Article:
2. each attribute from the first node has a corresponding equal attribute in the second node and vice versa;
    3. have the same number of children and each two children which have equal positions in their parent nodes are recursively equal;

In all other cases the nodes are different.

Function: node-set set:order(node-set)

The set:order function receives an arbitrary set of nodes and produces a new set with the same nodes ordered in document order. If the input set contains attributes, their position in the document order is the same as the element nodes they belong to. As attributes within an element node do not have an ordering defined, the way they appear in the result set is undetermined. But for sure they will appear in the positions where their corresponding element nodes would appear.

Function: node-set set:reverse(node-set)

The set:order function receives an arbitrary set of nodes and produces a new set with the same nodes ordered in reverse document order. If the input set contains attributes, their position in the document order is the same as the element nodes they belong to. As attributes within an element node do not have an ordering defined, the way they appear in the result set is undetermined. But for sure they will appear in the positions where their corresponding element nodes would appear.

Function: node-set set:eval(string)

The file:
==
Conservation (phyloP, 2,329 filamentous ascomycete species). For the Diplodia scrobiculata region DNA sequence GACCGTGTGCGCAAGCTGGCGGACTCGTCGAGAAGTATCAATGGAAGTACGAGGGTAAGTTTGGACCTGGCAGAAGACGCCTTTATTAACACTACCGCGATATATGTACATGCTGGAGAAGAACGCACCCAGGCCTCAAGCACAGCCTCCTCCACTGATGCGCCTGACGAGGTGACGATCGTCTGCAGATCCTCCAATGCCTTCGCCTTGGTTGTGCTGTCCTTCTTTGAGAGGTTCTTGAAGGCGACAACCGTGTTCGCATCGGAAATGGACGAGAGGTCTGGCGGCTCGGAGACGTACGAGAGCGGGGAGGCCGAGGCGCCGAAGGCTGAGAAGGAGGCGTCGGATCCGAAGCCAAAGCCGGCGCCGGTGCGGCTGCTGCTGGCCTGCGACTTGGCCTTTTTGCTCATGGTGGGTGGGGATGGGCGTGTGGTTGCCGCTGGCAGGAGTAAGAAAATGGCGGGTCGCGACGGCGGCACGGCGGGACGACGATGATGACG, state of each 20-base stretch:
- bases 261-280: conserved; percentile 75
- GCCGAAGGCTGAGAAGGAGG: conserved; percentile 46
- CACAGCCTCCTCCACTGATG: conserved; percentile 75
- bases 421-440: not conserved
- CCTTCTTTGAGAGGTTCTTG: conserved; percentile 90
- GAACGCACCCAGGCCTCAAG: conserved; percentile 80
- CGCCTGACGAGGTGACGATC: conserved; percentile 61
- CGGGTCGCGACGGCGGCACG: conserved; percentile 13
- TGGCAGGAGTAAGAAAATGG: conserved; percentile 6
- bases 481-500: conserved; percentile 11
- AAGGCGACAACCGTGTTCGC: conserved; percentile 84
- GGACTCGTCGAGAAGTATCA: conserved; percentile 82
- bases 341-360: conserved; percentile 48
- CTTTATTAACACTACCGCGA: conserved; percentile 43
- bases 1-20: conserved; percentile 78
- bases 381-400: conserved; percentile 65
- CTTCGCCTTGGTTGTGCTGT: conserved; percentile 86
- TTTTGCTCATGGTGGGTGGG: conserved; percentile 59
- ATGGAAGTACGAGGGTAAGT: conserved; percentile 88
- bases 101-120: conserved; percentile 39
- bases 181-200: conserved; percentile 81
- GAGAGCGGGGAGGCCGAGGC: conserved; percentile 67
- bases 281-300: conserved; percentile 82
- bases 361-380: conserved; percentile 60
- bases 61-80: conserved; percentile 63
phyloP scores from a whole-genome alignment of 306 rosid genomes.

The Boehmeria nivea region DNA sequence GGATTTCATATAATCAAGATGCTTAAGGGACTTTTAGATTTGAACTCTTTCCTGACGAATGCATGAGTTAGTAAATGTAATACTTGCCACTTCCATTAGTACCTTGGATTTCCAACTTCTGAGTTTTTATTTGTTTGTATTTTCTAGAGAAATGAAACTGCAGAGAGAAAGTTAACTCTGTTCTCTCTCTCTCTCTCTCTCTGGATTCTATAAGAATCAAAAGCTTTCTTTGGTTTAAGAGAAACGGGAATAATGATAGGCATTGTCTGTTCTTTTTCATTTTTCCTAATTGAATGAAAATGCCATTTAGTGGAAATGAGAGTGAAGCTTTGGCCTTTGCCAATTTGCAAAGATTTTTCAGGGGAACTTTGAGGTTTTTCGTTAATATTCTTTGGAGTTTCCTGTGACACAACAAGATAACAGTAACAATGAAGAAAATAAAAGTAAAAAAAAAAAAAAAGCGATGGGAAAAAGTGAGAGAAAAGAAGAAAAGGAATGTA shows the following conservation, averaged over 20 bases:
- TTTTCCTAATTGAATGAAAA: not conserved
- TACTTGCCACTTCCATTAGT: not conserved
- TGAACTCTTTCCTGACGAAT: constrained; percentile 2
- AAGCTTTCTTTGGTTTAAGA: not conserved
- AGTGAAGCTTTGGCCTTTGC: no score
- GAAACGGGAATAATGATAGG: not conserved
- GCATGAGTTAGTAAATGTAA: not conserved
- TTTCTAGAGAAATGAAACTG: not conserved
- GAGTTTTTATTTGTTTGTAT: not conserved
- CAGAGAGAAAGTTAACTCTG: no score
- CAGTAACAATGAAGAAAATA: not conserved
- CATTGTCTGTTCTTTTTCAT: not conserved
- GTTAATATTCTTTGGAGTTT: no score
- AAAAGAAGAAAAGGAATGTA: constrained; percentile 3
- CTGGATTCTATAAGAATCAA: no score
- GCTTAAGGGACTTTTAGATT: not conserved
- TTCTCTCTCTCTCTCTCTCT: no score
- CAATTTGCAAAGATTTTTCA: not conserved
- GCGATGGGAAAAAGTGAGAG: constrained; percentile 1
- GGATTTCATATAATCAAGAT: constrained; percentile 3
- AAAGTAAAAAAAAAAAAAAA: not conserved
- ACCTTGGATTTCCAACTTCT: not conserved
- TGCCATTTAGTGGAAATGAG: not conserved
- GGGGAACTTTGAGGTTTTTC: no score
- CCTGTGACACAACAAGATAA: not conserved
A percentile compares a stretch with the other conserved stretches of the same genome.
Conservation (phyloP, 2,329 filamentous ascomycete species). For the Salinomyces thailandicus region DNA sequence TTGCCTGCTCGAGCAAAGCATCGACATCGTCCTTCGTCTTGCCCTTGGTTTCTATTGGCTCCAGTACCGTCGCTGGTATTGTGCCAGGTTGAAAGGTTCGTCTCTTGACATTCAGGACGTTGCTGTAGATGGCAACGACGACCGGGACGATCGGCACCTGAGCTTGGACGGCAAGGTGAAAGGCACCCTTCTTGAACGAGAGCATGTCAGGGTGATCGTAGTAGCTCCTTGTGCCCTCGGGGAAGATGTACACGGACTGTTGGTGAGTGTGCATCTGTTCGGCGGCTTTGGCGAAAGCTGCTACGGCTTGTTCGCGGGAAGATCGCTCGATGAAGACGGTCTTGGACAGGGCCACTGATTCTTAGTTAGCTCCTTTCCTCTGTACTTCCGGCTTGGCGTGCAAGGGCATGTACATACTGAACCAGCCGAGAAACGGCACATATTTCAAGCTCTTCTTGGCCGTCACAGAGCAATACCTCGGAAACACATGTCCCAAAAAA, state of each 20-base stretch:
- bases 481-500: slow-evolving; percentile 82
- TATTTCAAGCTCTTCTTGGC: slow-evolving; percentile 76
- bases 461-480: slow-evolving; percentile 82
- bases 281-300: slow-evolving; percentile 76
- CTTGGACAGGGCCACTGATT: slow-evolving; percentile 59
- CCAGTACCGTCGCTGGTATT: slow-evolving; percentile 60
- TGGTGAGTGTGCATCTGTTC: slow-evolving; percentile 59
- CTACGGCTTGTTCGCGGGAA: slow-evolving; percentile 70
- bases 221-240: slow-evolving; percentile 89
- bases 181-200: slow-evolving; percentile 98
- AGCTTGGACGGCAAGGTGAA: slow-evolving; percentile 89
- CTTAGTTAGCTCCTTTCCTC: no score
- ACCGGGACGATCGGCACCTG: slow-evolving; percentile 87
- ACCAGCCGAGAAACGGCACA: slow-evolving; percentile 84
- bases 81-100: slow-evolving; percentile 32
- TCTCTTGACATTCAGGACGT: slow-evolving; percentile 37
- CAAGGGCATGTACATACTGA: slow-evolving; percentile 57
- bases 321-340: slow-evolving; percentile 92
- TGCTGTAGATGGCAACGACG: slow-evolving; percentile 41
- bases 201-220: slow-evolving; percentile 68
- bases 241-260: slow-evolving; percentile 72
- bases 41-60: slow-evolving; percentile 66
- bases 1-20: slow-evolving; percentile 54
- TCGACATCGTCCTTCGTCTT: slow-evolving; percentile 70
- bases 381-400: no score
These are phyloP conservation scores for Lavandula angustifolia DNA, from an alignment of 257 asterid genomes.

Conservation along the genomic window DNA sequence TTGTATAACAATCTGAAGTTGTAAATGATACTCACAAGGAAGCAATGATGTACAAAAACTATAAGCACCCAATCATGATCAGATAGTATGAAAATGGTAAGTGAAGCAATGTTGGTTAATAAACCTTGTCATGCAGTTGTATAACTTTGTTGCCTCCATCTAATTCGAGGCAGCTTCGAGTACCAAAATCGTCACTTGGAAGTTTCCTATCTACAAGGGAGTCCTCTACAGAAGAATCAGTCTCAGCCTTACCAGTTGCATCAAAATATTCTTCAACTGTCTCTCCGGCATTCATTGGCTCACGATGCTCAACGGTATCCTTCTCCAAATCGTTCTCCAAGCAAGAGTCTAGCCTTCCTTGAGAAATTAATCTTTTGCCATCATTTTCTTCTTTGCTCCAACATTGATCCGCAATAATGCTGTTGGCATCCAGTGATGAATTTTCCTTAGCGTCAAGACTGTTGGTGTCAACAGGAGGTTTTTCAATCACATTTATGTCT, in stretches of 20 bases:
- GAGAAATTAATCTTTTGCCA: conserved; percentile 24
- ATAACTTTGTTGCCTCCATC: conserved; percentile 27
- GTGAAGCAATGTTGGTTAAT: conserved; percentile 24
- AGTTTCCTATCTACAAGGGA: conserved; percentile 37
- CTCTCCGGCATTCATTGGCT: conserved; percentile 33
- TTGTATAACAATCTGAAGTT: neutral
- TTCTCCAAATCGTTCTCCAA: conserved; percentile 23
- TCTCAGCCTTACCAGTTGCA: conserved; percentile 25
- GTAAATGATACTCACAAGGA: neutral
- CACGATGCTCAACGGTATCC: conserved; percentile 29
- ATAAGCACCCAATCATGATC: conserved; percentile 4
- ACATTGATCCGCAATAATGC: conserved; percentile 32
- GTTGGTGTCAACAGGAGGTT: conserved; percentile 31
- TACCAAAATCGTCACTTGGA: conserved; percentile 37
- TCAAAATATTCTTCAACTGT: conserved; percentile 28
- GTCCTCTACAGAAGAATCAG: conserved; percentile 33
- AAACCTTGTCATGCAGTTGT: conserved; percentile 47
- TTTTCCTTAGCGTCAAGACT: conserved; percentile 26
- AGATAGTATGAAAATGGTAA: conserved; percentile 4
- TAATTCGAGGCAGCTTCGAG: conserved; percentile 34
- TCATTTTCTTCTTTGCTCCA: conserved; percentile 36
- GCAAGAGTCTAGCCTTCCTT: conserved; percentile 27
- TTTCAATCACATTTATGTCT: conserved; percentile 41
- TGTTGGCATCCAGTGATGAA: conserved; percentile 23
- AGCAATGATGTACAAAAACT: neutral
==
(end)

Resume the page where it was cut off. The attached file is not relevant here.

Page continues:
The set:eval function receives a string as an argument and interprets it as an XPath expression according to the current context node. The result from the evaluation is expected to be a node-set. In case it is not, an empty node-set is returned. It is possible the argument string for the function to be a result from evaluation of another XPath converted to string using the string() function.

Function: boolean error()

The error function is related to the system dtd validator. It tests the context node if it is contained in the list of errors produced by the validator. This function works properly only for documents opened in the system editor.

Function: string doc-name(node-set)

The doc-name function returns the name of a document containing a certain node. The returned name is the name of the document within the CLaRK system. If the function is used without an argument, the result will be the name of the document containing the context node. Otherwise, it will be the name of the document of the first node in the argument. If no document name is found, the function returns an empty string.

Function: node-set search(string, string?)

The function search performs searching in the document on the basis of a content indexing for quick access. In order this function to work properly the target document must be indexed in advance. Otherwise the function returns an empty node-set. This function can be used in construction of location paths as a separate location step.